OnCurating Issue 49: Decolonial Propositions is here

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Nomcebisi Moyikwa, Qash-Qash (2018), ICA Live Art Festival, UCT Hiddingh Campus
Nomcebisi Moyikwa, Qash-Qash (2018), ICA Live Art Festival, UCT Hiddingh Campus
  • Decolonial propositions centres around art institutions and art practices.
  • This anthology addresses the connections between artistic research and decolonial strategies in art practices.
  • In the section on art institutions particular attention is given to the transformation of art schools. 


OnCurating.org is an independent journal with focus on curating both on the web and in print. The publications are openly accessible on the website. It collaborates with different partner institutions.

Decolonial propositions is structured along two areas: art institutions and art practices. This anthology brings together contributions that address the connections between artistic research and decolonial strategies in art practices. In the section on art institutions particular attention is given to the transformation of art schools and the challenges of overcoming colonial institutional structures and their epistemological frameworks. The section on art practices highlights works by practitioners from various artforms who work directly with the specificities of their historical contexts, their geo-political situatedness and who expand aesthetic forms drawn from the immediacy of their intersectional positions.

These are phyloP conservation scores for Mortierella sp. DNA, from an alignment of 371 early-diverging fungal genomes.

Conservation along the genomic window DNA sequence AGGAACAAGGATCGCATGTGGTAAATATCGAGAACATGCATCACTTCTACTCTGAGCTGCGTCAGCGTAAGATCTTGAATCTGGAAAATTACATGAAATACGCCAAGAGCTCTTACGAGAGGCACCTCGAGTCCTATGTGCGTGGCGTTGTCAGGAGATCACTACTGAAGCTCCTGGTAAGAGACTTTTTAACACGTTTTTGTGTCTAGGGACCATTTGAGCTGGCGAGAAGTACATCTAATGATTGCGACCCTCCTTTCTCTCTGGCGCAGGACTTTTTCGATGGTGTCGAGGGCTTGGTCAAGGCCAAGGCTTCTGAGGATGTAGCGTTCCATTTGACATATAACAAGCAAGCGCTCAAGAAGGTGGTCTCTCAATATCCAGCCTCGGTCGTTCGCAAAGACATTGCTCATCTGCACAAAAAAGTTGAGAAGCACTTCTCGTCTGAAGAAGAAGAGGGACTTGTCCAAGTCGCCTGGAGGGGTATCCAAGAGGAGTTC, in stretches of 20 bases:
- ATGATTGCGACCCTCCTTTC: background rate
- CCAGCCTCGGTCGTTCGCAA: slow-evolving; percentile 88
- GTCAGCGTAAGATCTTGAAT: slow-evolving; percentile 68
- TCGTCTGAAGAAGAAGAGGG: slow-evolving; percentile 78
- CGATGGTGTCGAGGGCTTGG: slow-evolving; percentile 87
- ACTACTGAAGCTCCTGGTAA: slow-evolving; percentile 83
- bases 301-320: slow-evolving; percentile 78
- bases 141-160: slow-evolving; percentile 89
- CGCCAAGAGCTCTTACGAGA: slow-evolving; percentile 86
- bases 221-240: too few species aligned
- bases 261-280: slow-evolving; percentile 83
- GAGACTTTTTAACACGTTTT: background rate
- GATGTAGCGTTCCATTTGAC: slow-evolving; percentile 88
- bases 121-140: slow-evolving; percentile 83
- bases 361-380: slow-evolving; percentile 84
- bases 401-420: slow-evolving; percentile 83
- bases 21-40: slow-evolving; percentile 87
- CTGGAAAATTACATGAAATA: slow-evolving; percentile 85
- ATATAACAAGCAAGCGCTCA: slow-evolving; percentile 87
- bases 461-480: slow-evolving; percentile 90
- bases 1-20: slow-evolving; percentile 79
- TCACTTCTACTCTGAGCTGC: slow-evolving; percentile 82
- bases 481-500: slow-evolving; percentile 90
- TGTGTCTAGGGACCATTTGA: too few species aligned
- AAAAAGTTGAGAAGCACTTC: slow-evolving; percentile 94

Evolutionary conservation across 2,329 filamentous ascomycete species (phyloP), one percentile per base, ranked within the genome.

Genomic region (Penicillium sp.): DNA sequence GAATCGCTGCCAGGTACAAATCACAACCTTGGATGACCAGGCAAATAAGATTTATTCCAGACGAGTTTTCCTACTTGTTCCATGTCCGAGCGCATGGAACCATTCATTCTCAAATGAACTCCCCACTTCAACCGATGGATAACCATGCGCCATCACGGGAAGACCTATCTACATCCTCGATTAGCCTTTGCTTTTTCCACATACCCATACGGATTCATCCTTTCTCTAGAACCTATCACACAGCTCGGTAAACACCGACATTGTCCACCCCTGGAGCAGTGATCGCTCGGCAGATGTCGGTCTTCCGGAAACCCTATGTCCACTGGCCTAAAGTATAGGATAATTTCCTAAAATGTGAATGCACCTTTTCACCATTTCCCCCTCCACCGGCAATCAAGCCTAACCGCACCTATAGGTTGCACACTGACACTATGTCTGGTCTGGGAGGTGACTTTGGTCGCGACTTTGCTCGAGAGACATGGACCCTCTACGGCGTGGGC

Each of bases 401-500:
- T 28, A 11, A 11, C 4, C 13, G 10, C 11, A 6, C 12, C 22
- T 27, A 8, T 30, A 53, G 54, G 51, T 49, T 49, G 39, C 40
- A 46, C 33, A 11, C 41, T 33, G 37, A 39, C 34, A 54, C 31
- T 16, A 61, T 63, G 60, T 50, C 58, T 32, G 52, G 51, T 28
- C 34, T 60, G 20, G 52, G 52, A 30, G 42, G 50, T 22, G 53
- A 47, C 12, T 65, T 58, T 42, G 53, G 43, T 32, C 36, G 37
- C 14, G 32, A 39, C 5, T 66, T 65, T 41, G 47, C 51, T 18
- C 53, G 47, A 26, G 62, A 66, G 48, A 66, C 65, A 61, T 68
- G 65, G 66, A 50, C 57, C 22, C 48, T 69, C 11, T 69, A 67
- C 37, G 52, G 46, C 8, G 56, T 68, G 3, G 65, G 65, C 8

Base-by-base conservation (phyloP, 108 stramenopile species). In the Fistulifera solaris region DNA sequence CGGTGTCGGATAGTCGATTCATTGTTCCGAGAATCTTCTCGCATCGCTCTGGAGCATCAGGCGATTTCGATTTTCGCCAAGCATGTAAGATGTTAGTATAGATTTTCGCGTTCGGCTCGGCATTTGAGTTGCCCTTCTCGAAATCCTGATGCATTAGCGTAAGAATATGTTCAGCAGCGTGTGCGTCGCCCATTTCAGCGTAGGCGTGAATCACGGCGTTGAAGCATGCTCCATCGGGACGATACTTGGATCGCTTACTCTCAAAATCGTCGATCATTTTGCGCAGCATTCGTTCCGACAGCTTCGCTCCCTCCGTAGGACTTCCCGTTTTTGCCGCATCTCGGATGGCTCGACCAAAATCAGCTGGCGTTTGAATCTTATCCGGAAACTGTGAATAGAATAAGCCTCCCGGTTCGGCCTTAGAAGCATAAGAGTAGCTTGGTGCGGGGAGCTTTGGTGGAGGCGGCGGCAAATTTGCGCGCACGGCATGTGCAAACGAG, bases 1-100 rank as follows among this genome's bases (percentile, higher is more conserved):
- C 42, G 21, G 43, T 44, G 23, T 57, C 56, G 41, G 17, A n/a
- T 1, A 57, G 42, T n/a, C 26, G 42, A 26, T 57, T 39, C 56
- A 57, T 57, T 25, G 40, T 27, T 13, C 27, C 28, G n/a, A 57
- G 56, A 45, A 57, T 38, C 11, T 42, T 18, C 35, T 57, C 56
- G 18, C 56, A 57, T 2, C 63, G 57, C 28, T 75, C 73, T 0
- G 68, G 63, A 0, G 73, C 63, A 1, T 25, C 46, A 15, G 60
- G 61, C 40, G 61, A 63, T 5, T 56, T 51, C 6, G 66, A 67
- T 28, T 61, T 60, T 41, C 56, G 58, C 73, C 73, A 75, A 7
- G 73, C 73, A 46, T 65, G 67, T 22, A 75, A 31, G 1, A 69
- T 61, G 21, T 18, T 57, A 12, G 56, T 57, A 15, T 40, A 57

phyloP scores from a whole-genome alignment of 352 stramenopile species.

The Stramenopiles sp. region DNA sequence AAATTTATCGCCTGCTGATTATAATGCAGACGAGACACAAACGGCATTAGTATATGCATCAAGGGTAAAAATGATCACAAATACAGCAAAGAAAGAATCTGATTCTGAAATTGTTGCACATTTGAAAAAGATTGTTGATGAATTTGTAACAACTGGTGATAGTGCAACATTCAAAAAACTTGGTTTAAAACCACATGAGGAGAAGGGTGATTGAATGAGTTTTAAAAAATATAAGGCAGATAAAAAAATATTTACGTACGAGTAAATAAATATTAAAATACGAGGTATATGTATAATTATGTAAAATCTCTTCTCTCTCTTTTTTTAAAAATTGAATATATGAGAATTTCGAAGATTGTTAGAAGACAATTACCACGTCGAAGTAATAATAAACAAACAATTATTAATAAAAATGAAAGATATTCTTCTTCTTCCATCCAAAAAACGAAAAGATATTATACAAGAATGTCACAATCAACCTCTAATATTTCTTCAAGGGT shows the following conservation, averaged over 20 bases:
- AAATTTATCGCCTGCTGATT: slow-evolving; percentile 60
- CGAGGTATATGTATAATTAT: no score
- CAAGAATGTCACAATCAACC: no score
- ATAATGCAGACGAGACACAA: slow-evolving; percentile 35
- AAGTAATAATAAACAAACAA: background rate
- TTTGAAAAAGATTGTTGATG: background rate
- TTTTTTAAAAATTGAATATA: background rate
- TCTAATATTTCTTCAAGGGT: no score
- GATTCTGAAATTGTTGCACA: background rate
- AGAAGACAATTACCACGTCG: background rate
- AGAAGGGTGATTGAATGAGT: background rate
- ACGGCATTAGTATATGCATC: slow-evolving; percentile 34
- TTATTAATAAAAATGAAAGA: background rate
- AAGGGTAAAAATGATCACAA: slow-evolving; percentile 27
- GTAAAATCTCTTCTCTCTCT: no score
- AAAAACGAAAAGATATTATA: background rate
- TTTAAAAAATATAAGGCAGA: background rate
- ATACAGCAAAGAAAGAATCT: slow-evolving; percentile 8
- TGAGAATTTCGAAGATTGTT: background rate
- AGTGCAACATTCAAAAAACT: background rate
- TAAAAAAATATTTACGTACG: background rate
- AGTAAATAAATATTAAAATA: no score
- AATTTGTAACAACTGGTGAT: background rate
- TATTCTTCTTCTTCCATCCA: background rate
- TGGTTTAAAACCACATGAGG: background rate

OnCurating Issue 49: Decolonial Propositions is he
OnCurating Issue 49: Decolonial Propositions.

The contributions are based on two events (ArtSearch, March 2017 and Third Space Symposium, August 2017) that took place at an exceptionally volatile moment in South African higher education commencing with The Fees Must Fall movement which started in October 2015. The contributions are set against the backdrop of the legacies of racial privilege that have been sedimented in institutional structures and the growing urgency for transformation in art institutions and universities: its hiring practices, student recruitment, the curriculum, the recognition of art practices that acknowledge and accommodate different epistemologies and aesthetics.

This publication recognizes that in spite of the numerous challenges the space to support engaged dialogue remains possible and that “decolonization is not a mythical endeavour but it is ultimately a politics of recognition. It demands that aesthetics and the politics of practice dismantle singularities and the monolithic – it seeks out the nuances, the co-existence of contradictions and invites us to look, see and listen and to not deny the legacies of privilege borne from structures of power.” (Mistry and Mabaso, 2021)

With contributions by David Andrew, jackï job, Henri Kalama, Sharlene Khan, Unathi Kondile, Nobunye Levin, Nkule Mabaso, Nomusa Makhubu, Zen Marie, Miguel Marrengula, Bekele Mekonnen, Jyoti Mistry, Linda Makgabutlane, Bongani Mkhonza, Nduka Mntambo, Nomcebisi Moyikwa, Lindokuhle Nkosi, Jay Pather, Nwabisa Plaatjie, Ruth Sacks.

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